Talk to the Veterans Crisis Line now
U.S. flag
An official website of the United States government

Health Services Research & Development

Go to the ORD website
Go to the QUERI website

HSR&D Citation Abstract

Search | Search by Center | Search by Source | Keywords in Title

Effect of smoking, alcohol, and depression on the quality of life of head and neck cancer patients.

Duffy SA, Terrell JE, Valenstein M, Ronis DL, Copeland LA, Connors M. Effect of smoking, alcohol, and depression on the quality of life of head and neck cancer patients. General hospital psychiatry. 2002 May 1; 24(3):140-7.

Dimensions for VA is a web-based tool available to VA staff that enables detailed searches of published research and research projects.

If you have VA-Intranet access, click here for more information

VA staff not currently on the VA network can access Dimensions by registering for an account using their VA email address.
   Search Dimensions for VA for this citation
* Don't have VA-internal network access or a VA email address? Try searching the free-to-the-public version of Dimensions


This pilot study examined the relationship between smoking, alcohol intake, depressive symptoms and quality of life (QoL) in head and neck cancer patients. A questionnaire on smoking, alcohol, depressive symptoms and QoL was distributed to head and neck cancer patients (N = 81). Over one-third (35%) of the respondents had smoked within the last 6 months, 46% had drunk alcohol within the last 6 months and 44% screened positive for significant depressive symptoms. About one-third (32%) of smokers were interested in smoking cessation services and 37% of patients with depressive symptoms were interested in depression services. However, only 9% of those who drank alcohol expressed interest in alcohol services. Smoking was negatively associated with five scales of the SF-36V including Physical Functioning, General Health, Vitality, Social Functioning, and Role-Emotional Health. Depressive symptoms were negatively associated with all eight scales on the SF-36V and all four scales of the Head and Neck Quality of Life instrument. Surprisingly, alcohol was not found to be associated with any of the QoL scales. While smoking, alcohol intake and depression may be episodically treated, standardized protocols and aggressive intervention strategies for systematically addressing these highly prevalent disorders are needed in this population.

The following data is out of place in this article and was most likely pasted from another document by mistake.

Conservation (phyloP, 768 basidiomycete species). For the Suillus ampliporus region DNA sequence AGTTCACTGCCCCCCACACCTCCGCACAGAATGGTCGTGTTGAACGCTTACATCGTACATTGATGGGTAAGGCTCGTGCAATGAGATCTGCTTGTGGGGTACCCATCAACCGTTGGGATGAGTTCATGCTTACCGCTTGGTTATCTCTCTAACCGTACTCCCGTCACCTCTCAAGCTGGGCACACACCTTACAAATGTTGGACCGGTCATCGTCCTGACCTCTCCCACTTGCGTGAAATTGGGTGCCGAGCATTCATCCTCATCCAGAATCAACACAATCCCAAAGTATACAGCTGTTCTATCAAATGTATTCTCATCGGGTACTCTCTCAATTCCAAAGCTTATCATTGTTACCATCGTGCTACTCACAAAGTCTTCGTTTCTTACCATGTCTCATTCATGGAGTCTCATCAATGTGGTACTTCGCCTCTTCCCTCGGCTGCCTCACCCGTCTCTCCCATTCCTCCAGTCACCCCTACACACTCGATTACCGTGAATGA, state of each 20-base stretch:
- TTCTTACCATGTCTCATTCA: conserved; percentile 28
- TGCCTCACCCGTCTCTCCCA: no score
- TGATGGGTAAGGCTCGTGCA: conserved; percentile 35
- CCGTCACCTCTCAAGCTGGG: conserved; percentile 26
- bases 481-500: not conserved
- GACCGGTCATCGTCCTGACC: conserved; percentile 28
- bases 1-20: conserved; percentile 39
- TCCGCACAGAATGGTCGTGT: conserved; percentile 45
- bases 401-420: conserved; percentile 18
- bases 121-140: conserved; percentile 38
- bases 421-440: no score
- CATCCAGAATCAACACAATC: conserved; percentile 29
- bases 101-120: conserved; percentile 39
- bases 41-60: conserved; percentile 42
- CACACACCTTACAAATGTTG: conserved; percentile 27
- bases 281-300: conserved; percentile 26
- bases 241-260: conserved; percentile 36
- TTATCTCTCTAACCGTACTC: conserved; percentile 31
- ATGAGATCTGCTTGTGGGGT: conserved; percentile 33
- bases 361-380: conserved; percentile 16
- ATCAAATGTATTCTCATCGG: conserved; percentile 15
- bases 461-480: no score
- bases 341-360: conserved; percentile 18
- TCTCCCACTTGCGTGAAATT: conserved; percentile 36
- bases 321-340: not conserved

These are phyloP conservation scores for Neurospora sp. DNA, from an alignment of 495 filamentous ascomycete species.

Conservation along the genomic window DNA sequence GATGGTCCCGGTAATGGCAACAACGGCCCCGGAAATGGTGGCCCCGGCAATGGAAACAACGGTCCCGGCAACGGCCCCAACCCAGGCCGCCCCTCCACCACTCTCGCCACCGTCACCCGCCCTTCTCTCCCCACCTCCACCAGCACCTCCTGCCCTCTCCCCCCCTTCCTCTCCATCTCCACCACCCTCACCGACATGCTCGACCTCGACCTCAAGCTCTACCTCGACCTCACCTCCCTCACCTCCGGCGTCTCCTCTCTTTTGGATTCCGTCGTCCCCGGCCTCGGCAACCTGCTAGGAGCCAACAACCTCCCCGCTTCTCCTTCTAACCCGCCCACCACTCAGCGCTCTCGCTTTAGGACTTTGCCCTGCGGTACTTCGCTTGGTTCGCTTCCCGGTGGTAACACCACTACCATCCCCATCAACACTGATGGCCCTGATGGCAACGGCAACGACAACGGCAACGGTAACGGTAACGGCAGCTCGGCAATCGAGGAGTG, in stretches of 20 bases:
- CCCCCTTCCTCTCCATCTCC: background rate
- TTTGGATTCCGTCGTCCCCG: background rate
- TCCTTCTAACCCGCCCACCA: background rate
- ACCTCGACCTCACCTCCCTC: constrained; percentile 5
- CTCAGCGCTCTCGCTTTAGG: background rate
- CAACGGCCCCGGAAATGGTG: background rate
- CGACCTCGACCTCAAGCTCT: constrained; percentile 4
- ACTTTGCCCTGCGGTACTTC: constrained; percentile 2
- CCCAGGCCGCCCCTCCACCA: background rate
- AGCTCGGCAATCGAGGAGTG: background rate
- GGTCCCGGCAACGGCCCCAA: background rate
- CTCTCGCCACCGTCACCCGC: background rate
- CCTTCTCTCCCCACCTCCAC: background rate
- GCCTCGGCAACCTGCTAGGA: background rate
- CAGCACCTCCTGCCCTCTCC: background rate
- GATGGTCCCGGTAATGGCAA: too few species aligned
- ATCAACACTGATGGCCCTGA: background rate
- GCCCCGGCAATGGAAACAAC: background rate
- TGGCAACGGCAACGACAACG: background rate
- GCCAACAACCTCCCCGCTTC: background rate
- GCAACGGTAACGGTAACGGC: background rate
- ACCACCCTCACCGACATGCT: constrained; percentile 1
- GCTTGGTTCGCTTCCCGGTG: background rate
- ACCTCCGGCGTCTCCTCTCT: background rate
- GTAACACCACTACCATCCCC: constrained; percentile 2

Questions about the HSR&D website? Email the Web Team

Any health information on this website is strictly for informational purposes and is not intended as medical advice. It should not be used to diagnose or treat any condition.